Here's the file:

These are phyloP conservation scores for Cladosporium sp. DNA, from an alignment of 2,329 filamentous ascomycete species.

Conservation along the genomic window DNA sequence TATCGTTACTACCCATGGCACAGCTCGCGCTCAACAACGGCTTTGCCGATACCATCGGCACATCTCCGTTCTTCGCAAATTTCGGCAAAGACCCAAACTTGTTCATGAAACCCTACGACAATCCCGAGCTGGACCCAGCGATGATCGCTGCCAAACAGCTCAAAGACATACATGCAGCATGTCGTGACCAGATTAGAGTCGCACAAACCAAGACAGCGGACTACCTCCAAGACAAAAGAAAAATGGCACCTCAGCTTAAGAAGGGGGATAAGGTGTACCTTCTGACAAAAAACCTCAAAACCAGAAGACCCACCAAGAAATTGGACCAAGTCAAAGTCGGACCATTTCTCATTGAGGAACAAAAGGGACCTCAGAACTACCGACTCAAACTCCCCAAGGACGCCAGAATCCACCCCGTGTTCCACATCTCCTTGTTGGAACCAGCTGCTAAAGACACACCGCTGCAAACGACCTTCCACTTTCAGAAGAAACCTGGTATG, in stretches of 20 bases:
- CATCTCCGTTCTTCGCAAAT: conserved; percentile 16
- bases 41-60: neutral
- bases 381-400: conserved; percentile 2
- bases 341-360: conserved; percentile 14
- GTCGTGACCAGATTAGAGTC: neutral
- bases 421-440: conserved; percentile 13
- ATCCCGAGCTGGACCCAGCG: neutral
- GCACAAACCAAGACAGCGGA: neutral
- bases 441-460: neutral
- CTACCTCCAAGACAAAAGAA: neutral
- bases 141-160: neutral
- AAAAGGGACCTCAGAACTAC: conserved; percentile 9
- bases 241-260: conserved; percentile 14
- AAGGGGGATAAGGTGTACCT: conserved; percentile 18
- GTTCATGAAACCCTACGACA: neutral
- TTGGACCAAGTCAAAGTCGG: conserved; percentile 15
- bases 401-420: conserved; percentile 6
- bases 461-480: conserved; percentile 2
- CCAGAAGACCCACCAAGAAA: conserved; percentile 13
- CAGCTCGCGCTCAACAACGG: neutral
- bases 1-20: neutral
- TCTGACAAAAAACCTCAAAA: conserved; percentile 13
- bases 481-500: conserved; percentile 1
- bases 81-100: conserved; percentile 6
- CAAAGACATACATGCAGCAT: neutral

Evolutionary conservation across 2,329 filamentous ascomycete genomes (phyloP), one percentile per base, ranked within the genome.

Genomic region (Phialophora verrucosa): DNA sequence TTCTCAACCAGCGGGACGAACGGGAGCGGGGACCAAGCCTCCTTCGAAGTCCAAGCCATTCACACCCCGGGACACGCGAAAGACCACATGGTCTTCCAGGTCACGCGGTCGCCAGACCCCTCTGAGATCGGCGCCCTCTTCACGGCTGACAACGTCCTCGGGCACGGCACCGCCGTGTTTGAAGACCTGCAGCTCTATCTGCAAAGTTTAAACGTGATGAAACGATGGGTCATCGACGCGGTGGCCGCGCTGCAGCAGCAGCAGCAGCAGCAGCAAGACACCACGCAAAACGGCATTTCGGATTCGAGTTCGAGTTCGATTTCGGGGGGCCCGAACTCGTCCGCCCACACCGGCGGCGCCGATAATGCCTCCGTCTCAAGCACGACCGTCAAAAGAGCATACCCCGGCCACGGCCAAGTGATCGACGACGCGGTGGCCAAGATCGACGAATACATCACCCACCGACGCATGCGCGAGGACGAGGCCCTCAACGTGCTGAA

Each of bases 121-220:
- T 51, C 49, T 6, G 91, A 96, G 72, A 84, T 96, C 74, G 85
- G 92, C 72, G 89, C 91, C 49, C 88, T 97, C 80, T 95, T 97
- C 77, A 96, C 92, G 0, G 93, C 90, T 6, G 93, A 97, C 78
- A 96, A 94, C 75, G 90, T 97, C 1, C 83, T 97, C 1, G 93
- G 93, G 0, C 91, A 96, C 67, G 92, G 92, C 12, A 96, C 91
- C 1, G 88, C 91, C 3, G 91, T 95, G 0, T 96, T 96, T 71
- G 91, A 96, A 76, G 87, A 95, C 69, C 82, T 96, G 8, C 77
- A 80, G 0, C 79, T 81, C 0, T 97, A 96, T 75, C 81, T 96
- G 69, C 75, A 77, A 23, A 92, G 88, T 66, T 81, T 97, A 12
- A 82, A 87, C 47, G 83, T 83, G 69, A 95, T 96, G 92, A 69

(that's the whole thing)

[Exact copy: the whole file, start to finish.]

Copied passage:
These are phyloP conservation scores for Cladosporium sp. DNA, from an alignment of 2,329 filamentous ascomycete species.

Conservation along the genomic window DNA sequence TATCGTTACTACCCATGGCACAGCTCGCGCTCAACAACGGCTTTGCCGATACCATCGGCACATCTCCGTTCTTCGCAAATTTCGGCAAAGACCCAAACTTGTTCATGAAACCCTACGACAATCCCGAGCTGGACCCAGCGATGATCGCTGCCAAACAGCTCAAAGACATACATGCAGCATGTCGTGACCAGATTAGAGTCGCACAAACCAAGACAGCGGACTACCTCCAAGACAAAAGAAAAATGGCACCTCAGCTTAAGAAGGGGGATAAGGTGTACCTTCTGACAAAAAACCTCAAAACCAGAAGACCCACCAAGAAATTGGACCAAGTCAAAGTCGGACCATTTCTCATTGAGGAACAAAAGGGACCTCAGAACTACCGACTCAAACTCCCCAAGGACGCCAGAATCCACCCCGTGTTCCACATCTCCTTGTTGGAACCAGCTGCTAAAGACACACCGCTGCAAACGACCTTCCACTTTCAGAAGAAACCTGGTATG, in stretches of 20 bases:
- CATCTCCGTTCTTCGCAAAT: conserved; percentile 16
- bases 41-60: neutral
- bases 381-400: conserved; percentile 2
- bases 341-360: conserved; percentile 14
- GTCGTGACCAGATTAGAGTC: neutral
- bases 421-440: conserved; percentile 13
- ATCCCGAGCTGGACCCAGCG: neutral
- GCACAAACCAAGACAGCGGA: neutral
- bases 441-460: neutral
- CTACCTCCAAGACAAAAGAA: neutral
- bases 141-160: neutral
- AAAAGGGACCTCAGAACTAC: conserved; percentile 9
- bases 241-260: conserved; percentile 14
- AAGGGGGATAAGGTGTACCT: conserved; percentile 18
- GTTCATGAAACCCTACGACA: neutral
- TTGGACCAAGTCAAAGTCGG: conserved; percentile 15
- bases 401-420: conserved; percentile 6
- bases 461-480: conserved; percentile 2
- CCAGAAGACCCACCAAGAAA: conserved; percentile 13
- CAGCTCGCGCTCAACAACGG: neutral
- bases 1-20: neutral
- TCTGACAAAAAACCTCAAAA: conserved; percentile 13
- bases 481-500: conserved; percentile 1
- bases 81-100: conserved; percentile 6
- CAAAGACATACATGCAGCAT: neutral

Evolutionary conservation across 2,329 filamentous ascomycete genomes (phyloP), one percentile per base, ranked within the genome.

Genomic region (Phialophora verrucosa): DNA sequence TTCTCAACCAGCGGGACGAACGGGAGCGGGGACCAAGCCTCCTTCGAAGTCCAAGCCATTCACACCCCGGGACACGCGAAAGACCACATGGTCTTCCAGGTCACGCGGTCGCCAGACCCCTCTGAGATCGGCGCCCTCTTCACGGCTGACAACGTCCTCGGGCACGGCACCGCCGTGTTTGAAGACCTGCAGCTCTATCTGCAAAGTTTAAACGTGATGAAACGATGGGTCATCGACGCGGTGGCCGCGCTGCAGCAGCAGCAGCAGCAGCAGCAAGACACCACGCAAAACGGCATTTCGGATTCGAGTTCGAGTTCGATTTCGGGGGGCCCGAACTCGTCCGCCCACACCGGCGGCGCCGATAATGCCTCCGTCTCAAGCACGACCGTCAAAAGAGCATACCCCGGCCACGGCCAAGTGATCGACGACGCGGTGGCCAAGATCGACGAATACATCACCCACCGACGCATGCGCGAGGACGAGGCCCTCAACGTGCTGAA

Each of bases 121-220:
- T 51, C 49, T 6, G 91, A 96, G 72, A 84, T 96, C 74, G 85
- G 92, C 72, G 89, C 91, C 49, C 88, T 97, C 80, T 95, T 97
- C 77, A 96, C 92, G 0, G 93, C 90, T 6, G 93, A 97, C 78
- A 96, A 94, C 75, G 90, T 97, C 1, C 83, T 97, C 1, G 93
- G 93, G 0, C 91, A 96, C 67, G 92, G 92, C 12, A 96, C 91
- C 1, G 88, C 91, C 3, G 91, T 95, G 0, T 96, T 96, T 71
- G 91, A 96, A 76, G 87, A 95, C 69, C 82, T 96, G 8, C 77
- A 80, G 0, C 79, T 81, C 0, T 97, A 96, T 75, C 81, T 96
- G 69, C 75, A 77, A 23, A 92, G 88, T 66, T 81, T 97, A 12
- A 82, A 87, C 47, G 83, T 83, G 69, A 95, T 96, G 92, A 69